‘If choosing to start your own business is one of the most important decisions you will ever make, so is deciding how to pass it on’, says business writer Graham Watkins.
There are over 2 million privately owned companies in the UK employing nearly half the workforce and more than 17 million in the USA. Business owners have spent years learning how to run and grow their company but virtually none have any idea about how they will sell up when the time comes.
It was no different for us. After 11 years of running a thriving business it was time to let someone else take over. My wife and I decided to cash in and sell. Three years of stress followed before we completed a deal and walked away. During that time we went through a meteoric learning curve. There were false starts, dashed hopes and tears on several occasions. Planning, preparation, employing intermediaries, finding a quality buyer, negotiating a good price and avoiding traps laid by buyers were issues we knew nothing about.
There were textbooks written by ‘experts’. They dealt with the mechanics of selling a business but did not provide the heart of the information we needed, how to do it better, for a higher price and in a way that protected our workforce.
We realised that our exit plan should have began years earlier. Like an endowment policy, starting sooner gives bigger rewards. Thinking about selling focused our attention on issues that strengthened the company and produced superior performance. We built a team that could operate when we had gone. The team took responsibility, and sharing leadership with them energised our operation. The business grew and our jobs got easier.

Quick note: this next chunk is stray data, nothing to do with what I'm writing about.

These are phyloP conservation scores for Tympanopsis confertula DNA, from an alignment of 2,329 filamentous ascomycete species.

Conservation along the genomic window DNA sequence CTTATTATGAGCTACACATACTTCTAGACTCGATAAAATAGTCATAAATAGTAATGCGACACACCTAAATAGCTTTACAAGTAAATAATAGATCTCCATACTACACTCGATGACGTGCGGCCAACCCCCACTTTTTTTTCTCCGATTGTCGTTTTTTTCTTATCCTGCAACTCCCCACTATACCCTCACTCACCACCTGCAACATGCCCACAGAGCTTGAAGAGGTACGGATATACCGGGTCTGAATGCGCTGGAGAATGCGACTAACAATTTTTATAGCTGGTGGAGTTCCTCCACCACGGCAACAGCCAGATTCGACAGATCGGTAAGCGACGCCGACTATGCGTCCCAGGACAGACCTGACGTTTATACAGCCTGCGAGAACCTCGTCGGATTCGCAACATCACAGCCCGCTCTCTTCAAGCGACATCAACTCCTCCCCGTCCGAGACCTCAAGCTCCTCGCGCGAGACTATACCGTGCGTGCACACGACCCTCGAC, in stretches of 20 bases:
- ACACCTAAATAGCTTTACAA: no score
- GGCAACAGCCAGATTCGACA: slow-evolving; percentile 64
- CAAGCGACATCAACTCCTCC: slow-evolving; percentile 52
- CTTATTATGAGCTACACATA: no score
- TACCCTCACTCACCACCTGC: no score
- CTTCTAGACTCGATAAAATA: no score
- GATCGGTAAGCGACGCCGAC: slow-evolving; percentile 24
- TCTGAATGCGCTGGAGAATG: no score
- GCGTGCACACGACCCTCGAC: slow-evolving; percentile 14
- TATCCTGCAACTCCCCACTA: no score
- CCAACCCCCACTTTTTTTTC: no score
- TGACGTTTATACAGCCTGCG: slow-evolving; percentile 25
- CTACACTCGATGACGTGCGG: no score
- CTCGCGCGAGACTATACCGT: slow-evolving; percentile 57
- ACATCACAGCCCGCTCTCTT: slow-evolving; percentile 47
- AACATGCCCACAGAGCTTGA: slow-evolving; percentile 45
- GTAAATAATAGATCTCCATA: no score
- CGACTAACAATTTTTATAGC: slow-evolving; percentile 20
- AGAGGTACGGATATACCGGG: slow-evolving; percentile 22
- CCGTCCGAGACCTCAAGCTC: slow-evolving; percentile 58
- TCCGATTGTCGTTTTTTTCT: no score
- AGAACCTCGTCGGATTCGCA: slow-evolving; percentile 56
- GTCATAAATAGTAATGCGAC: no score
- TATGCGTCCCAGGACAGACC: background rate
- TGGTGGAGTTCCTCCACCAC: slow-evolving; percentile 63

We took a hard look at the company. What would make it more attractive to a buyer? Smart premises, literature and staff uniforms were a start but there was more to be done. The business needed structure, a strong business plan and a clear vision for the future.
Smartening up the business included settling disputes, making sure the business was legal, software licensed, taxes paid, contracts of employment updated and returns properly file
d. All potential minefields when the lawyers start probing.
We learned early that good advisors pay for themselves. Ours added credibility and experience. They opened doors to buyers we didn’t even know exist. For us, selling up was the biggest deal we had ever done and no time for DIY.
A properly prepared valuation was essential. It’s the tool needed to establish a realistic price for selling the company. A buyer also values the business and uses his figure, usually lower, as a negotiating tool. Our valuation added confidence and the realism that we needed to do a deal.
Finding our buyer was a problem. Advertising in the press would make the business look like a lame duck. Protecting our identity behind a box number would not get the right response. Quality buyers don’t find their target companies in the paper. Our advisors started to identify prospects and approaching them, while at the same time, protecting our confidentiality. It was time consuming but the transaction justified it.
A company sale is like any other, only bigger. It needs to be planned and prepared for, if you want to win your objectives and strike a good deal. Negotiating tactics should be flexible and realistic or you will overplay your position. Use your advisors and do your homework on the buyer before you negotiate. We did and it paid off handsomely.
After we struck the deal all hell broke loose. Auditors and lawyers descended on our company dissecting it for any weaknesses or flaws. We were glad we put our house in order beforehand. We had to keep calm during due diligence and answer all questions through the lawyer. He protected our positions and reduced our exposure to potential claims from the buyer.
The hardest part for us was the ‘Completion Meeting’ when we signed away our company. A traumatic last act, but finally we were free to ride into the sunset.
Article reproduced courtesy of the Western Mail.